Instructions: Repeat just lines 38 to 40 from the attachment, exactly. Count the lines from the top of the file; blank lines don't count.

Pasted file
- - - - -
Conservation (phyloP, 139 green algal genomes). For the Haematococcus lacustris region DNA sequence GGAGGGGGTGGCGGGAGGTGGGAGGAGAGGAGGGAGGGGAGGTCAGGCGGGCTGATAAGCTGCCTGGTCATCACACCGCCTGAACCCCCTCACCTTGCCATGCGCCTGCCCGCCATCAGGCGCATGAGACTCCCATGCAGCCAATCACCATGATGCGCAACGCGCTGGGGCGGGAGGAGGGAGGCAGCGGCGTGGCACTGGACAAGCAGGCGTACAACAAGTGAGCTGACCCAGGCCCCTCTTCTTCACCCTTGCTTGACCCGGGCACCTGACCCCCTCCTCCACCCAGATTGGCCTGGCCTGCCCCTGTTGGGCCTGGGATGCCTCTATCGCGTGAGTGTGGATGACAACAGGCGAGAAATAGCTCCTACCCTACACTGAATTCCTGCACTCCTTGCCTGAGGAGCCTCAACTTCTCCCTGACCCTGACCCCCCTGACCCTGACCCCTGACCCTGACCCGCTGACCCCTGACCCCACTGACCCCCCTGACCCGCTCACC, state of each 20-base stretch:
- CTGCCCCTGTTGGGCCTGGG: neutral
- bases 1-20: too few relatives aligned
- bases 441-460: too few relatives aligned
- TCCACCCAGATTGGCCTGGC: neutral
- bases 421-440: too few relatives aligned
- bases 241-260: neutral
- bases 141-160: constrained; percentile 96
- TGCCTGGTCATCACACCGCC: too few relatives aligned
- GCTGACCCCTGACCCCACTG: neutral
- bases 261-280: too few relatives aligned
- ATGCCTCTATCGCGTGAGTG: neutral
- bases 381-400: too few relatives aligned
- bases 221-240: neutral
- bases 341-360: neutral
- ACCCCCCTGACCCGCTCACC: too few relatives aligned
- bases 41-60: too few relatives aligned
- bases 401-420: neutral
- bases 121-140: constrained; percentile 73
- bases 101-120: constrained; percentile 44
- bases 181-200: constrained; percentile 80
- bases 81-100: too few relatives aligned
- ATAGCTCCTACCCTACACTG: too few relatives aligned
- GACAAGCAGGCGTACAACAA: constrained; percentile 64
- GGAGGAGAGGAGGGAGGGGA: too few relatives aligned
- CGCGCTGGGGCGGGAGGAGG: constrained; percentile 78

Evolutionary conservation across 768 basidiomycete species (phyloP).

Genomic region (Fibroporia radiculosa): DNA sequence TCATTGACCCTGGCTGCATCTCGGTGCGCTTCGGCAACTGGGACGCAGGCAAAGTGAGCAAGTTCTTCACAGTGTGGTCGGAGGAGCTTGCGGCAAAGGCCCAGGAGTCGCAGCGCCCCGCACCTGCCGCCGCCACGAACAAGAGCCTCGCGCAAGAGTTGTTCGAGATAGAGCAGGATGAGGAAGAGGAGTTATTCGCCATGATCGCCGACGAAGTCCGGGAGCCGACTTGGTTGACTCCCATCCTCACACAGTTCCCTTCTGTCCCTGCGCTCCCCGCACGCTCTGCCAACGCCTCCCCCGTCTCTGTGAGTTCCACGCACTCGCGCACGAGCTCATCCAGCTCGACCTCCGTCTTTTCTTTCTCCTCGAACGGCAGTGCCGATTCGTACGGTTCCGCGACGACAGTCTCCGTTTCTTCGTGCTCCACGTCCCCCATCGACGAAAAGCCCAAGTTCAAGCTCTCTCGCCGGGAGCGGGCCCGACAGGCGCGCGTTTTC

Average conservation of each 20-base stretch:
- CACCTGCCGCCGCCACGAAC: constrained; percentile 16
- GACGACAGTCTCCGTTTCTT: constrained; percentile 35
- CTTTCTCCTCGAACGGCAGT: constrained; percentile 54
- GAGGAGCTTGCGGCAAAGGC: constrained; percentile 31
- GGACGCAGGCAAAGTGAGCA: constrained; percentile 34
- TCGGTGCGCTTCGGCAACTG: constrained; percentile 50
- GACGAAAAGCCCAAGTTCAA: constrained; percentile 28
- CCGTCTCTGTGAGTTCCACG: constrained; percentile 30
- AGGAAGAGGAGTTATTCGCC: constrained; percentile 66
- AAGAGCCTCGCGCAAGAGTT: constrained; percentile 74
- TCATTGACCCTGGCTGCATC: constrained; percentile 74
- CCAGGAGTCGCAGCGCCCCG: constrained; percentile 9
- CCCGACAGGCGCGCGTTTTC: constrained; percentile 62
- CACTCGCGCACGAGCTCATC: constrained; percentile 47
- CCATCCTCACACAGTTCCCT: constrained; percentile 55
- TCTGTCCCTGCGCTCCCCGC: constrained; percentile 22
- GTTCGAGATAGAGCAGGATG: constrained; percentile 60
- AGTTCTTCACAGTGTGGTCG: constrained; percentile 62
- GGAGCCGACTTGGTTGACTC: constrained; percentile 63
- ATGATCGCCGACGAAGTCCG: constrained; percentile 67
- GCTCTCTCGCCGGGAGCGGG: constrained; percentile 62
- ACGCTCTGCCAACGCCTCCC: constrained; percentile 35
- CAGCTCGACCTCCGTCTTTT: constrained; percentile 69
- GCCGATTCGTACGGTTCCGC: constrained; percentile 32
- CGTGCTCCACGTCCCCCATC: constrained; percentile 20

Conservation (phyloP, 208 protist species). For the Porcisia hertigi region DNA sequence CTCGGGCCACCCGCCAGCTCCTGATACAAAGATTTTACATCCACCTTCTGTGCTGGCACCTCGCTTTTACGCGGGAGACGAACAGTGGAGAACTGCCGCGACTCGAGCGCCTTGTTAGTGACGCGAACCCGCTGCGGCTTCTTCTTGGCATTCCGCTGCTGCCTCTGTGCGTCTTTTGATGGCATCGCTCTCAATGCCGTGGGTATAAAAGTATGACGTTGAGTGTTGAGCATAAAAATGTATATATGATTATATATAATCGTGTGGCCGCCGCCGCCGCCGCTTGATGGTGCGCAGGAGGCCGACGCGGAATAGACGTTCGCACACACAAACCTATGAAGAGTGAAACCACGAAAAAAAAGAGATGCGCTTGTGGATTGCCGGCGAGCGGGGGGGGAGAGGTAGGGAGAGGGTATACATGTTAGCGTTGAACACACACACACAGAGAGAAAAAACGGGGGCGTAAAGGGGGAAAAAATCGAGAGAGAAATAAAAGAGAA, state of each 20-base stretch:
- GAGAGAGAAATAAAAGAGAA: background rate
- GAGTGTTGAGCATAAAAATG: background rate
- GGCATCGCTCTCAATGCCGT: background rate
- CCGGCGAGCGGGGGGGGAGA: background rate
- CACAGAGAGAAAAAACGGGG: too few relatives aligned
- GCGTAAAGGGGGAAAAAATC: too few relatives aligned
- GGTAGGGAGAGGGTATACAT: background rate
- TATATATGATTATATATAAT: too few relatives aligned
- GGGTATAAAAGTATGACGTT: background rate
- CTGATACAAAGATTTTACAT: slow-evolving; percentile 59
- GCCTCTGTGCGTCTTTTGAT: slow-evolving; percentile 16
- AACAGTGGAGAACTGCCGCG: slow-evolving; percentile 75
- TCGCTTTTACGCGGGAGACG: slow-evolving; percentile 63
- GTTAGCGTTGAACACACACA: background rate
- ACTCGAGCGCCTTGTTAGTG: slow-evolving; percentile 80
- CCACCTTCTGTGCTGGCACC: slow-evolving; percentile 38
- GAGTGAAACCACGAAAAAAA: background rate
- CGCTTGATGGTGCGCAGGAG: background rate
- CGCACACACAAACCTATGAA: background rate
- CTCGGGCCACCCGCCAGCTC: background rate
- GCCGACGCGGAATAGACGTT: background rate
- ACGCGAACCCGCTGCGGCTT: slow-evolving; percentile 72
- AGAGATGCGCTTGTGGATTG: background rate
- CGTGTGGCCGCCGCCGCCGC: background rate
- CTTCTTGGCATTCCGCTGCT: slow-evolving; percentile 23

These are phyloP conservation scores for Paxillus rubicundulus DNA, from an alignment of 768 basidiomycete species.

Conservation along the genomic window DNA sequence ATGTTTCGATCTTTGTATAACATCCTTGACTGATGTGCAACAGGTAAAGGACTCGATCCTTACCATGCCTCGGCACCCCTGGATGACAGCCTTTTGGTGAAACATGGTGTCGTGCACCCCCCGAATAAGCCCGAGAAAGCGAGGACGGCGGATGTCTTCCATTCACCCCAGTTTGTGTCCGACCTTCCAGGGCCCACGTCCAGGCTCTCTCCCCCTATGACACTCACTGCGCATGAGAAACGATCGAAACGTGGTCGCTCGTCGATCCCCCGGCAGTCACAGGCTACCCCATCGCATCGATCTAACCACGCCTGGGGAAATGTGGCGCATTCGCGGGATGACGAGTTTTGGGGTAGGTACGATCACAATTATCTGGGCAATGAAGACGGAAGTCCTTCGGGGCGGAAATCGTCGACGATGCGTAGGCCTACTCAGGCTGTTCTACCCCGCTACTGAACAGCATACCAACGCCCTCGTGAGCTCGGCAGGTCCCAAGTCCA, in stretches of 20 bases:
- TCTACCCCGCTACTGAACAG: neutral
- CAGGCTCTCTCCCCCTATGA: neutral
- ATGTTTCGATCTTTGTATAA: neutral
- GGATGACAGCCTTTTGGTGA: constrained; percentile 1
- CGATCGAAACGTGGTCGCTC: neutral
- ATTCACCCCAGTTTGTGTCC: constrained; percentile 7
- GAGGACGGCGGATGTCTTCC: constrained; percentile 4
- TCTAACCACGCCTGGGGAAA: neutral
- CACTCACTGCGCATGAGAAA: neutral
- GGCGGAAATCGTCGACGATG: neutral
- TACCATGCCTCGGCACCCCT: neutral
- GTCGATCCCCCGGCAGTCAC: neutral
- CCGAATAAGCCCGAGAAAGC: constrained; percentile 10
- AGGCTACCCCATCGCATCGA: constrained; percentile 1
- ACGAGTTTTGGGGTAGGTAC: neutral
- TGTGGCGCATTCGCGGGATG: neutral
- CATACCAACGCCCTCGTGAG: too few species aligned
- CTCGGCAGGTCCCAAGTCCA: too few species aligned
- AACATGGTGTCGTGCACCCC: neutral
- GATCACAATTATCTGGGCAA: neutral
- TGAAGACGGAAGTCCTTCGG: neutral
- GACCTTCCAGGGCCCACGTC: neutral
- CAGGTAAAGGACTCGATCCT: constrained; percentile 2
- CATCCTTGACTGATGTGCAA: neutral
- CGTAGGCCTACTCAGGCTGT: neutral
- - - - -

- AGGAAGAGGAGTTATTCGCC: constrained; percentile 66
- AAGAGCCTCGCGCAAGAGTT: constrained; percentile 74
- TCATTGACCCTGGCTGCATC: constrained; percentile 74